What is actinic dermatitis?

Actinic dermatitis is a photosensitive disorder of the skin that occurs after exposure to ultraviolet or visible light.  It is part of a subgroup of photosensitive disorders called the idiopathic photodermatoses, meaning the cause is unknown.  Other names for actinic dermatitis include chronic actinic dermatitis, photosensitive dermatitis, photosensitive eczema or persistent light reactivity.  

Actinic dermatitis is a long-standing eczematous eruption on sun-exposed skin.  Eczematous patches are red and itchy patches distributed to face, neck, dorsal hands, scalp and upper chest.  The skin overlying these patches can become thick with increased skin markings, this is called lichenification.  Papules and plaques may also be seen. In some cases breakages of hair on eyebrows, eyelashes and scalp may occur.

Actinic dermatitis can affect both light and dark-skinned individuals, especially elderly men with a long history of sun exposure and patients with a personal history of allergic contact dermatitis.

How does actinic dermatitis occur?

While the exact cause of actinic dermatitis is unknown, it is thought to be an immunological response triggered by exposure to UVA, UVB or visible light.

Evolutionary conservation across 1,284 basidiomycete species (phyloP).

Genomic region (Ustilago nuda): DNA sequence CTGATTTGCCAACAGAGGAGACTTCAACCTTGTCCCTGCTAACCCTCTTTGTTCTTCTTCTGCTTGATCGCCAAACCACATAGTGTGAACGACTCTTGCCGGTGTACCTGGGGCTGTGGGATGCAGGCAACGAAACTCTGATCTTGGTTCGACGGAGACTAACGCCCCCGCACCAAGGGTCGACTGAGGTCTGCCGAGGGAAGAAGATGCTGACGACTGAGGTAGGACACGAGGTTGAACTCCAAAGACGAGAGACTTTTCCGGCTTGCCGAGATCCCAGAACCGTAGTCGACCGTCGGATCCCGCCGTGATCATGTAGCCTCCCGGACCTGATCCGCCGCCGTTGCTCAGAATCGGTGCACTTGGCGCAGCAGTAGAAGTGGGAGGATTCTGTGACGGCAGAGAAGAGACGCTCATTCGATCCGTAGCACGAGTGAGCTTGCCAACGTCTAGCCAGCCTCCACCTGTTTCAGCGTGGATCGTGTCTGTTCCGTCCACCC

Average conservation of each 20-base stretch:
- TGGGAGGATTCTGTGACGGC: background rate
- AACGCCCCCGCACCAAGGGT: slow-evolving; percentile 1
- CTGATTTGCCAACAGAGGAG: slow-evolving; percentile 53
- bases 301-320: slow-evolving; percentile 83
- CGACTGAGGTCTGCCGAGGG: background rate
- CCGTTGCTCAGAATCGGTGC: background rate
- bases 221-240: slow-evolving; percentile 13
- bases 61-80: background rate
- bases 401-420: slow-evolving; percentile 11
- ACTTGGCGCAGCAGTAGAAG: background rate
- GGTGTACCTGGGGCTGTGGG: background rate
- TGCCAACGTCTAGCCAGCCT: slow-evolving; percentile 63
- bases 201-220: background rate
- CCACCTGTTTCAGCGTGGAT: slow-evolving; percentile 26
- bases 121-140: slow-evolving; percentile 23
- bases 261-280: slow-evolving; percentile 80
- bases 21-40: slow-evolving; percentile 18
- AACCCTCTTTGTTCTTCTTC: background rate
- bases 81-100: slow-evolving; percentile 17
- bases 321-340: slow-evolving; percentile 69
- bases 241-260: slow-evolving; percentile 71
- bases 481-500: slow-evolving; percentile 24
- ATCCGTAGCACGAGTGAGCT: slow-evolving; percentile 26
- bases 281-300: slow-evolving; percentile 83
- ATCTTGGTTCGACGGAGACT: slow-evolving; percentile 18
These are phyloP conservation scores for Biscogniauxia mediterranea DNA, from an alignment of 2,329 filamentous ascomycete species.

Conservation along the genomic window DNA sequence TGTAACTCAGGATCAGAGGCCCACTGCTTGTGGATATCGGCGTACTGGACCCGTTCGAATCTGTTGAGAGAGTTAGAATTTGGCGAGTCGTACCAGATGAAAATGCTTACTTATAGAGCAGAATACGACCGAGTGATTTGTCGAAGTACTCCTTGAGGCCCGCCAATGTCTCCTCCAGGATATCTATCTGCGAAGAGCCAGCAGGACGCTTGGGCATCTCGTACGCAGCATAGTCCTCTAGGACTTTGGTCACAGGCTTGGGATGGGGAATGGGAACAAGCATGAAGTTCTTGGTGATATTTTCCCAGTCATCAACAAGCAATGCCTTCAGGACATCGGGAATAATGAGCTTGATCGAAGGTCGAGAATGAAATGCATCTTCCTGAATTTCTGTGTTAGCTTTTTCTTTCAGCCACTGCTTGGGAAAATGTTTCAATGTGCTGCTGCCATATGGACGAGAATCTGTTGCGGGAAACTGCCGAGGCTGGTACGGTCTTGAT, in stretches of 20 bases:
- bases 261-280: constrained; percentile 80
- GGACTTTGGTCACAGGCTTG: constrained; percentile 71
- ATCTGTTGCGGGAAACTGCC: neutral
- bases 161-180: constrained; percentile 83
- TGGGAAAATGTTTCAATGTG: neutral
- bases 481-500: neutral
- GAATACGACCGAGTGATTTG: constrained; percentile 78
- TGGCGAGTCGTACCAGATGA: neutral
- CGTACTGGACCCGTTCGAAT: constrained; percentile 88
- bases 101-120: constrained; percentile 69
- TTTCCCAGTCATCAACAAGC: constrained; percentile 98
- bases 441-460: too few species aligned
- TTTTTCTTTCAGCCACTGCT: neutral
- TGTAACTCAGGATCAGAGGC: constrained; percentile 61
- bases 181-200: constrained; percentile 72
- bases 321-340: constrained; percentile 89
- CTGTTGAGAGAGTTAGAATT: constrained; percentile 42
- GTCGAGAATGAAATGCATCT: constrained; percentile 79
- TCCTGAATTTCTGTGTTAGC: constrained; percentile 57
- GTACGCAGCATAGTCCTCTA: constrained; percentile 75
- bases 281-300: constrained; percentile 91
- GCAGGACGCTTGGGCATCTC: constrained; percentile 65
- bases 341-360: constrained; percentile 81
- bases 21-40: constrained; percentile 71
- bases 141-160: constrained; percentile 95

How is actinic dermatitis diagnosed?

Actinic dermatitis can resemble more serious skin conditions such as cutaneous T-cell lymphoma and may be difficult to distinguish from other types of dermatitis.  Patch testing and photo-testing can be useful for diagnosis and can reveal if the patient has an increased sensitivity to ultraviolet or visible light. 

How is actinic dermatitis treated?

Treatment of actinic dermatitis is difficult.  Avoidance of sun-exposure and strict sun protection is important but difficult to accomplish for some patients.  Avoiding other contact allergens such as certain sunscreens may help minimize irritation. Application of topical corticosteroids or immunosuppressants may help reduce the local immune response.  In severe cases oral immunosuppressant therapy may be prescribed.